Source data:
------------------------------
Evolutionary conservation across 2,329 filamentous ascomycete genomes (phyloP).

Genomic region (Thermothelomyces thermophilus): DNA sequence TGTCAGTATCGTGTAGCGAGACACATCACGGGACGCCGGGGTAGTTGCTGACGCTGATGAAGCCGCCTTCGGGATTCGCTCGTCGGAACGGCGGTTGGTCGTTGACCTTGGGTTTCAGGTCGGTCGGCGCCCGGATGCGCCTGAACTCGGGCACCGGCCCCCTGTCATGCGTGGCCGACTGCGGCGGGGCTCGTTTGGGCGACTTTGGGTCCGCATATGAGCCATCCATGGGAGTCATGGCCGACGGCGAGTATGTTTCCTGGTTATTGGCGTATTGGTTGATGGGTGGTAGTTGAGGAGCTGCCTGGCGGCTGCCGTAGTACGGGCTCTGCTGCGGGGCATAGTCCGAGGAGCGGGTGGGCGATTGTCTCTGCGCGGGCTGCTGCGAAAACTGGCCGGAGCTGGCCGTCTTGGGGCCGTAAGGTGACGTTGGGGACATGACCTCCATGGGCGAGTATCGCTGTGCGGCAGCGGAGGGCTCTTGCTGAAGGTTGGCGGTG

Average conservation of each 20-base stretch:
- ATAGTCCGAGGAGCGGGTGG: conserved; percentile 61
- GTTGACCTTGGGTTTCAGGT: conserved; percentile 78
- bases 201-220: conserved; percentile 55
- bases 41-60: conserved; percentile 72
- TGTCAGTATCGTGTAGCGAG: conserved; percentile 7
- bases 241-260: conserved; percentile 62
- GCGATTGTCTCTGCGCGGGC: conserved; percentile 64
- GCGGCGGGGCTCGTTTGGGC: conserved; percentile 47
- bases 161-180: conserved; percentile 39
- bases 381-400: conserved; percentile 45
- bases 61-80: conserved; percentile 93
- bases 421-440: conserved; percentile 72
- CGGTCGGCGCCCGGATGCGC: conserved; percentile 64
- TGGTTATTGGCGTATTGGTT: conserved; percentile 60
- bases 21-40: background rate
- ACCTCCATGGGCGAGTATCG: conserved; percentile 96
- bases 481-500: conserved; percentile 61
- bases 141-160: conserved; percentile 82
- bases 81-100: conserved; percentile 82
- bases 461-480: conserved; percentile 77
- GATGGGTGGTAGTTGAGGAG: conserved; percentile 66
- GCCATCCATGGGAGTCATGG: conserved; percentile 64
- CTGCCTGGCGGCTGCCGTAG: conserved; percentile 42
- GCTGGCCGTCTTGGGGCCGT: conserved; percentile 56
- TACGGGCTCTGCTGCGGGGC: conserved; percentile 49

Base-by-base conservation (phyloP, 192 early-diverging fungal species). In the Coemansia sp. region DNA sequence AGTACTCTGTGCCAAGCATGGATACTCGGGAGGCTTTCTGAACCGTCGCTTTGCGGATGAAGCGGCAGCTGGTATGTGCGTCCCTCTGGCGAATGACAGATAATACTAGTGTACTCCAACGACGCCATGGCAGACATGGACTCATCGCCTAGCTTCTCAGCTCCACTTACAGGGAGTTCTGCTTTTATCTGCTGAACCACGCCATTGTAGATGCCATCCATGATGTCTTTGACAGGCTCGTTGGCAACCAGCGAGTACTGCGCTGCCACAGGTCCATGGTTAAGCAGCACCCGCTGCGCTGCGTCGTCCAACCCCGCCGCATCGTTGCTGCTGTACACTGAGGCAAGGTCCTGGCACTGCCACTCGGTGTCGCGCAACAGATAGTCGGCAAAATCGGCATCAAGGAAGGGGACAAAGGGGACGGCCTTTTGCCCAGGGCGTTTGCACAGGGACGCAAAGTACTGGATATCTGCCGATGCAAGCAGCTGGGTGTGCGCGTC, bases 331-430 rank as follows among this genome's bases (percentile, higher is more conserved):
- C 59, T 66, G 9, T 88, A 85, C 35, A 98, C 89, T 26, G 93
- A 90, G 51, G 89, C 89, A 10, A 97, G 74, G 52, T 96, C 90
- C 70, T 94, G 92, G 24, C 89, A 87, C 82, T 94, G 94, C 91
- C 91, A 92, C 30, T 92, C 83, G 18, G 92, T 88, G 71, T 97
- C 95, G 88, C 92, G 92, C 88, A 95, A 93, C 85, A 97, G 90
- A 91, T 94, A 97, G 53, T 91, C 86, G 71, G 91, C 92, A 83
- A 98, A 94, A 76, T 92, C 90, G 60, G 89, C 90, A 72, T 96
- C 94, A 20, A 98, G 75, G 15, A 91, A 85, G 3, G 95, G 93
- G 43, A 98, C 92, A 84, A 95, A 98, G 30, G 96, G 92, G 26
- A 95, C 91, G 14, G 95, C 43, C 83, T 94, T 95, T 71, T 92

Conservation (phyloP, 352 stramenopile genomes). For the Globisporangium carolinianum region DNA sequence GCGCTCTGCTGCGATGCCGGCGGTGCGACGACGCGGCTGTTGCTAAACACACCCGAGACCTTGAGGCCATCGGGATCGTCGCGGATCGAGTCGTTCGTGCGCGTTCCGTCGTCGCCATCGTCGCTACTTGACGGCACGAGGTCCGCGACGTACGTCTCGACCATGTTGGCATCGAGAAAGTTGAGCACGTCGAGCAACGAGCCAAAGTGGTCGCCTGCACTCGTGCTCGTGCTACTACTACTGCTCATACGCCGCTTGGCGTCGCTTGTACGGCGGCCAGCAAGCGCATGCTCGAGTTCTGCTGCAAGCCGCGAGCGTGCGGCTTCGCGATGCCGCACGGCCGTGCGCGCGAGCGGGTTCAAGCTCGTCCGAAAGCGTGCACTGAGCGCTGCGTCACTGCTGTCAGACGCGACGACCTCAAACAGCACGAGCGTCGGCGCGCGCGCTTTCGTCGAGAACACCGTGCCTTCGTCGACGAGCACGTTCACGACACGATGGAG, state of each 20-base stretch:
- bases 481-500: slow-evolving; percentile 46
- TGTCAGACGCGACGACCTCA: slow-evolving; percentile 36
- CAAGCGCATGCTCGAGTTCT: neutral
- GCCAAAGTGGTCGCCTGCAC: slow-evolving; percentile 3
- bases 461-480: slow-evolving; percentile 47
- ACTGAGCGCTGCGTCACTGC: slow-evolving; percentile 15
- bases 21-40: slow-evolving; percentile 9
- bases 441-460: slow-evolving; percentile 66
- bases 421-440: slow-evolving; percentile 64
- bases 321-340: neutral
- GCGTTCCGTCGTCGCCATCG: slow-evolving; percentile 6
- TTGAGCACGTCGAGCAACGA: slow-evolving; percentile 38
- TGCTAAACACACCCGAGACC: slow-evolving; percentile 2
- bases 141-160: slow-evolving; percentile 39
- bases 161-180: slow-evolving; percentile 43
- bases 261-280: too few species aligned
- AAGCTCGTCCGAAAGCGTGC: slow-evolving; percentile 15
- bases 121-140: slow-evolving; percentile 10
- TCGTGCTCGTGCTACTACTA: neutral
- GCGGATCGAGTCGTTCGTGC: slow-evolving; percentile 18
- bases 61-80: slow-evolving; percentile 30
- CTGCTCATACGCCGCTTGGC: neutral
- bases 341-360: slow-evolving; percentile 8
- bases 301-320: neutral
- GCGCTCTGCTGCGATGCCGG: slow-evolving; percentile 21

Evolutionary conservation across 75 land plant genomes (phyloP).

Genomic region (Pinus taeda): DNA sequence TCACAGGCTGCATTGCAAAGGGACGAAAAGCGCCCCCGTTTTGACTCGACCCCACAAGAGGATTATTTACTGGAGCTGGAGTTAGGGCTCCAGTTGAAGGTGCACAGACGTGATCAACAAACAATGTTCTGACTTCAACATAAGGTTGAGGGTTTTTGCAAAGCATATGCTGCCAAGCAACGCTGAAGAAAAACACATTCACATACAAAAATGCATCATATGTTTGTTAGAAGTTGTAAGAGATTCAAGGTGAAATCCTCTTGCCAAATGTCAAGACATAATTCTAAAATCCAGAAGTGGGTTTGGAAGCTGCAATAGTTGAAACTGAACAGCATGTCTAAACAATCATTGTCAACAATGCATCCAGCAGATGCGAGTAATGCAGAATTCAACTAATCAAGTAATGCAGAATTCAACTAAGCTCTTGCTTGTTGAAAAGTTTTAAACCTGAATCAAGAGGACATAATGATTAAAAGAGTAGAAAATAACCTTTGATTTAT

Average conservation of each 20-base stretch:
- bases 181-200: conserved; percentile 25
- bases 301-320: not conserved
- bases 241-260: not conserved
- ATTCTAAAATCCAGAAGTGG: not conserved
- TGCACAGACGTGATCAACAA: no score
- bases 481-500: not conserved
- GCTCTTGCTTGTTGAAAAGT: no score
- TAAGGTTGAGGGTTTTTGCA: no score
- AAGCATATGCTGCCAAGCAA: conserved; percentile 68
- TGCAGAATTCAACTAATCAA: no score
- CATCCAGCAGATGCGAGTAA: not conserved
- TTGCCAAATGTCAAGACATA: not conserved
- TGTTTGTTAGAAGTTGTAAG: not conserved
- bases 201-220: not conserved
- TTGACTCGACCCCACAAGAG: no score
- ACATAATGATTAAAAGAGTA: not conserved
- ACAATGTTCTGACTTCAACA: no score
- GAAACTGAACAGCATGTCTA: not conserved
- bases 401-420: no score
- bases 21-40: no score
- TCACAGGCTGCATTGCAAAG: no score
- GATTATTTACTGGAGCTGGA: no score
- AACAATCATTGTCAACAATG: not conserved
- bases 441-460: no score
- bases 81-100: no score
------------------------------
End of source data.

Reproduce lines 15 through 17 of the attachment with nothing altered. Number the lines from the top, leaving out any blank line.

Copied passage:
- bases 421-440: conserved; percentile 72
- CGGTCGGCGCCCGGATGCGC: conserved; percentile 64
- TGGTTATTGGCGTATTGGTT: conserved; percentile 60